Rosalie Ellasus, a farmer from San Jacinto, Philippines, who answered some questions for us by email from the Philippines:
Please tell us about yourself and your farm.
I am a 49 year old lady farmer, widow with 3 sons, Medical Technology graduate from San Jacinto, Pangasinan, Philippines. A Zero Knowledge in farming, I started tilling 1.3 hectares of agri land in 2001 that I acquired from my savings from being an Overseas Foreign Worker and rose up to 10 hectares to date. In the beginning I was a plain receiver of 25% share, but am now a hands-on farmer. Learning farming from the Department of Agriculture Corn Program called IPM-FFS (Integrated Pest Management - Farmers’ Field School), I became a very active farmer leader in my town, elected as National President of Philmaize Federation, Inc in 2006, and won as town councilor in the 2007 local election.
You wrote in the description of your panel presentation that agricultural biotechnology has “changed my life like magic in just a few years.” What do you mean by that?
My journey toward Biotechnology farming started in 2002 after visiting a demo trial of BT Corn in a nearby town. I was challenged and intrigued with the outcome of the trial, and little did I know it did change my life like “magic”. My willingness and openness to technology gave me the opportunity to gain the greener pasture I’d been looking for in a foreign country for 11 years. In fact, this year I just finished transacting to lease 20 hectares that will add up to my present 10 hectares of agri land to be planted all with stacked corn again. Not to mention my being an Ambassadress of Biotechnology in Asia, which I never dreamed of. My passion for Biotech farming then rewarded me an International recognition, being the 1st recipient of the “Kleckner Trade & Technology Advancement Award” in 2007 at Des Moines, Iowa during the World Food Prize.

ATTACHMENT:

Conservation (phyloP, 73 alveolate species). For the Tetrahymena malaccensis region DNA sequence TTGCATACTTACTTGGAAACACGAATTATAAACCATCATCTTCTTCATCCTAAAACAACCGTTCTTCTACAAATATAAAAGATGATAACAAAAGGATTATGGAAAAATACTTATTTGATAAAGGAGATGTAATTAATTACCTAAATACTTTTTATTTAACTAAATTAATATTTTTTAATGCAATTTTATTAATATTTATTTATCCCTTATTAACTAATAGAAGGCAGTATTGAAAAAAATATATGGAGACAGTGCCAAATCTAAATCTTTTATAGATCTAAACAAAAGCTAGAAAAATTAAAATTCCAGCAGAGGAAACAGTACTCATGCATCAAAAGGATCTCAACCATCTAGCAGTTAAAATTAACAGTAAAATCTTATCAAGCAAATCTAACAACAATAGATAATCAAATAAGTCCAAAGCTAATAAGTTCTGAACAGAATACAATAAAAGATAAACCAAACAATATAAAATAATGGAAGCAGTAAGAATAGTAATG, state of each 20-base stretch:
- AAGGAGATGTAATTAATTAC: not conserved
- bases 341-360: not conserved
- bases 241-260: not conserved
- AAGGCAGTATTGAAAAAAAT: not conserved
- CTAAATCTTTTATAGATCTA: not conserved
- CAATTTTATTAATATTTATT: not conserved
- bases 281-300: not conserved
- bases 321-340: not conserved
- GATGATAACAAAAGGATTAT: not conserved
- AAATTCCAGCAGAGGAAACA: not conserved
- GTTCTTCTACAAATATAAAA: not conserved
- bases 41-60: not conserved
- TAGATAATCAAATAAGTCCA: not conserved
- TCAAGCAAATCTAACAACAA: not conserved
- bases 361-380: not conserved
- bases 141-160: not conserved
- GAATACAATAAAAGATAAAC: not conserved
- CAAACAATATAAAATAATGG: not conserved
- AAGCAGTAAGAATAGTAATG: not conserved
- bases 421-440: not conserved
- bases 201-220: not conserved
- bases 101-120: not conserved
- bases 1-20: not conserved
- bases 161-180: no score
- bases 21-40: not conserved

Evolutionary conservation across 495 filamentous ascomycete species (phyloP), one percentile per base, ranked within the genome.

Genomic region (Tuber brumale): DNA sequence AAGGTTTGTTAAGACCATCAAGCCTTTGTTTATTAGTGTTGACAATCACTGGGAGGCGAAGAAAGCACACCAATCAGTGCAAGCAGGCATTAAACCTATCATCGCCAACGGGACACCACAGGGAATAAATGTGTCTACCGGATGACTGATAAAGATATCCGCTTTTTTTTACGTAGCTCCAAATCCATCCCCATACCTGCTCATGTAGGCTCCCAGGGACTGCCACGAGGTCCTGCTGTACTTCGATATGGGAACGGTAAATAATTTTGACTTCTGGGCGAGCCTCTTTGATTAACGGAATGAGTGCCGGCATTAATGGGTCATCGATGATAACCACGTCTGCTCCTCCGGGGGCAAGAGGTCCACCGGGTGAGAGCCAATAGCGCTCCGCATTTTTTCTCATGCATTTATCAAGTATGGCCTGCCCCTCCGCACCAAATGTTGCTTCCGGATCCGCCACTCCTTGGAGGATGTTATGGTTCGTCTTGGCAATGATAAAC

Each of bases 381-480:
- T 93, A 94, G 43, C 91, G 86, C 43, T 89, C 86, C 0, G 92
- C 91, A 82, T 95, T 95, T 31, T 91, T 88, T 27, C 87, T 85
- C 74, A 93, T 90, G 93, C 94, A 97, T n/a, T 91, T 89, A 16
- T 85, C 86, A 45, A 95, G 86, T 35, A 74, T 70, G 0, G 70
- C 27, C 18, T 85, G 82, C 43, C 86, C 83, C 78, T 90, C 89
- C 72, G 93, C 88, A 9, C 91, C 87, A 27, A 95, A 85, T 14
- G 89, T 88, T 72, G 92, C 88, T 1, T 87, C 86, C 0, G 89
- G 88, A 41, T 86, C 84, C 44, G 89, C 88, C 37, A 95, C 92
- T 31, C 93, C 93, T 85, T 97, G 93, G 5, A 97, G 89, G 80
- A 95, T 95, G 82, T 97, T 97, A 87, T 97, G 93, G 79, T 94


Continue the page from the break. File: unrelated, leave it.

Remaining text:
How is agricultural biotechnology changing farming in the Philippines?
Philippines being the first country in Asia to have a biotechnology crop for food and feed approved for commercialization greatly showed significant development for farmers by attaining higher yield, thereby becoming profitable, reducing pesticide use and helping the country attain sufficiency in grain. Adoption of biotech corn in particular has increased consistently since it was first commercialized delivering economic, environmental, health and social benefits to all kinds of farmers in the country.
What do you believe is the outlook for greater adoption of agricultural biotechnology in Asia?
Being an Ambassadress of Biotechnology in Asia, I believe that if these 5 countries (Philippines, Indonesia, Vietnam, Malaysia and Thailand) will adopt agricultural biotechnology greatly it will not only boost the economy of each country, but will also become the best quality biotech grains that can feed the growing population on the whole planet.